“It seems that animals prefer familiar surroundings and established routines, and are suspicous of change. Machines are predictable and unchanging and animals quickly become confident with them. Humans on the other hand can be quite unpredictable and disturbing for animals.”

One objective of Rover, Silsoe’s famous robotic duck shepherd, was to investigate the relationship between animals and machines, and attempt to determine the rules that underlie flock behavior. Herding ducks, like a trainee sheepdog, Rover proved that an autonomous robot was capable of gathering and safely manoeuvring a flock of animals to a pre-determined point and holding them there.

A squat vertical cylinder on wheels, 28cm high and 44cm wide (and covered in soft plastic to ensure duck safety), Rover was capable of speeds of up to 4m per second (9mph) and could easily outpace the ducks. It was steered via radio by a control programme which was fed solely by images from video camera overlooking the training arena. To avoid constantly using animals during development, the team also built a generalised model of flock behavior and incorporated it into a computer simulation.

“The Robot Sheepdog Project covered robot building, machine vision, behavioral modelling and ethology,” says Professor Wathes, “and was a world first. The logical next step would be to put the camera on the robot itself, but this would mean that the computer, which would have to be onboard as well, would have a much more complex moving picture to interpret.”

Much of the other ground-breaking livestock management and welfare work at Silsoe has concentrated on animal monitoring. To replace the manual weighing of pigs, a vital but time-consuming and stressful process for both animals and farmers, researchers at the institute have developed a system which monitors pigs remotely and collects information on their size and condition, without them even knowing.

Using a video camera mounted over a feeding trough which is linked to an image processing computer, the system measures each pig’s body area, ham width and ham area, and determines each animal’s shape, weight and growth rate to within three per cent accuracy. Given how pigs move, change shape, overlap, and get filthy dirty, this is no mean feat.

The system allows farmers to determine the best time to sell their pigs, to select the most appropriate pigs for breeding, to ensure that their pigs are growing healthily, and even to tailor feed rations to each pig’s individual needs and growth rate. Precise feeding can also allow a reduction in the volume and smell of the pigs’ excrement.

As fish move around even more than pigs, and often live in even more murky and variable environments, the underwater monitoring of farmed salmon poses even greater challenges. But work done at Stirling University has shown that a few linear measurements can allow a fish’s weight to be estimated to about ten per cent accuracy, and Silsoe has developed an image analysis system to model and measure stereo images of fish in a tank.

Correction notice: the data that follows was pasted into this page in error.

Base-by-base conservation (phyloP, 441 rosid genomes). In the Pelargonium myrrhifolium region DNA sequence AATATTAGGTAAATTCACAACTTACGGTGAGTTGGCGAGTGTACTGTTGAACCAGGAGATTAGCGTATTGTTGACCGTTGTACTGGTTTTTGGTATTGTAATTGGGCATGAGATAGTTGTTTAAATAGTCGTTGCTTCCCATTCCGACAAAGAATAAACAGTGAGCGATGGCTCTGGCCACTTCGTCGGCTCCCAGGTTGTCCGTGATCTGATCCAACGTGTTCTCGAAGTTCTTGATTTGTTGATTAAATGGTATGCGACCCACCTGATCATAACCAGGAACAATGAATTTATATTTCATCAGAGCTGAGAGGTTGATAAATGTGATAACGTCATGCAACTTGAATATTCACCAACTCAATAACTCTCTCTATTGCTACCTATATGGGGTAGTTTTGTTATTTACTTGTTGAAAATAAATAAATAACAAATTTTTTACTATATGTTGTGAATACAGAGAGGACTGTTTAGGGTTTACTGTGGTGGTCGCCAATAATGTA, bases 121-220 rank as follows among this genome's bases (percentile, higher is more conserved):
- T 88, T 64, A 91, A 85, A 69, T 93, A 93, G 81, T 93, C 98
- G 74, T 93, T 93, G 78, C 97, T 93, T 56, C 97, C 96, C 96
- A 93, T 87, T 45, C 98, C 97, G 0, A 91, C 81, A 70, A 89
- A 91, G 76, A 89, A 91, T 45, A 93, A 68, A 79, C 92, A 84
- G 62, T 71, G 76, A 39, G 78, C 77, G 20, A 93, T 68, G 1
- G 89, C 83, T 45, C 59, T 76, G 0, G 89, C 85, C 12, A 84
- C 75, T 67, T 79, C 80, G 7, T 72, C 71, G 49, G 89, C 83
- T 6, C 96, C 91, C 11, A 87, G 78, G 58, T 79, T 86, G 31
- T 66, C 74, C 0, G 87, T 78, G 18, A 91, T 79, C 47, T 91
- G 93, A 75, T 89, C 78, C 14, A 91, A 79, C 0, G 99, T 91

A real life stockman however needs to know far more than the simple weight of his charges. Their behavior, position, stance, noises, and smells all give him crucial information about their well-being. Increasingly all these cues are coming under the scrutiny of new high-tech animal husbandry systems.

Electronic tracking and identification devices have been around for years, but now passive infrared detectors, similar to those used in domestic burglar alarms, can monitor movement and activity in animal sheds. Similarly, computers linked to microphones can not only detect unusual patterns of activity and raise the alarm when a fight breaks out in the pig shed, or when a fox gets in amongst the chickens, but can also actually identify individual pig squeals caused by fear, isolation, pain, anticipation and frustration.

Other recent research has covered travel sickness in pigs (concluding that they should ideally travel in large fully laden vehicles with air suspension), detecting stress  in chickens (using heart-rate and cardiac waveform monitors linked to lap-top computers by radio) and poultry lighting preferences (concluding that chicks up to two weeks old should have more light than the current recommended minimum).

Animal smells have come in for particular attention, partly because they are an often unwelcome by-product of livestock farming, and partly because they can offer a particularly valuable insight into the health of an animal. By training cows to blow into a bag before they are fed, for example, it is possible to analyse a sample of breath to detect increasing concentrations of acetone, the first detectable sign that a cow is developing ketosis, a common and debilitating nutritional disorder.

Fearing the unwelcome attention of radical animal liberationists, many scientists and farmers working with these high-tech modern systems go out of their way to stress that their primary concern is animal welfare. Efficient and profitable production is only possible using systems which eliminate stress and treat each animal according to its needs, is the message.

Prof Wathes talks enthusiastically about “a third age of agricultural mechanisation”. “While a dairy cow is being automatically milked,” he says, “other machines may be continuously monitoring her condition, milk yield and health – complete with appropriate treatment where necessary – and replenish feed, water and bedding stocks and oversee mating and parturition. In the third millennium the farmer’s role may be more like that of a process engineer than a peasant.”